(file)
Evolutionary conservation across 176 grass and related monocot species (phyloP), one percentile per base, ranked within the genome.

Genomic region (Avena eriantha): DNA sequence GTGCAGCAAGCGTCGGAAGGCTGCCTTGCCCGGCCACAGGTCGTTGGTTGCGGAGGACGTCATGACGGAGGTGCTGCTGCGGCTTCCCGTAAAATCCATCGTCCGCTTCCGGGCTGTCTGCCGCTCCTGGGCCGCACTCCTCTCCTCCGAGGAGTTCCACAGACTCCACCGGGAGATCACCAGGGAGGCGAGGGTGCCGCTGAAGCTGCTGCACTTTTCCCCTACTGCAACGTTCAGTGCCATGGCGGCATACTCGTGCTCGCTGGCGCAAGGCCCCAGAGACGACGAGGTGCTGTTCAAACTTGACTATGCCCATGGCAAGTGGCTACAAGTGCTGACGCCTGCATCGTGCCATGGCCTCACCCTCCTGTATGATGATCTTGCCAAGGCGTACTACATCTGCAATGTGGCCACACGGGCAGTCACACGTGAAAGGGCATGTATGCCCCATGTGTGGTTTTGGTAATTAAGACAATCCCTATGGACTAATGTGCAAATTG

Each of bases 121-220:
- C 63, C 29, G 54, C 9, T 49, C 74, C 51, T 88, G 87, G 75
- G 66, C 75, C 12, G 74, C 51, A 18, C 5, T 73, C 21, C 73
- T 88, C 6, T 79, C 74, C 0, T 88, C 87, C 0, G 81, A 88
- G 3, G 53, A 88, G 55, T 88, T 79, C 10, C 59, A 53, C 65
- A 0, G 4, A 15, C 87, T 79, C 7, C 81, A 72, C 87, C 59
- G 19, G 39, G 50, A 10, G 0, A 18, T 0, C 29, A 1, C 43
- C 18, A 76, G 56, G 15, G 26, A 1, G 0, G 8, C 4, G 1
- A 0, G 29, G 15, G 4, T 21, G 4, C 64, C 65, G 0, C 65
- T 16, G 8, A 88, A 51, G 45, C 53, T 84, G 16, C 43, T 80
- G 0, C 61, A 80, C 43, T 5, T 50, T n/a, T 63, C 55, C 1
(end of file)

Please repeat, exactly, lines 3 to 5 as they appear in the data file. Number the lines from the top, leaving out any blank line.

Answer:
Each of bases 121-220:
- C 63, C 29, G 54, C 9, T 49, C 74, C 51, T 88, G 87, G 75
- G 66, C 75, C 12, G 74, C 51, A 18, C 5, T 73, C 21, C 73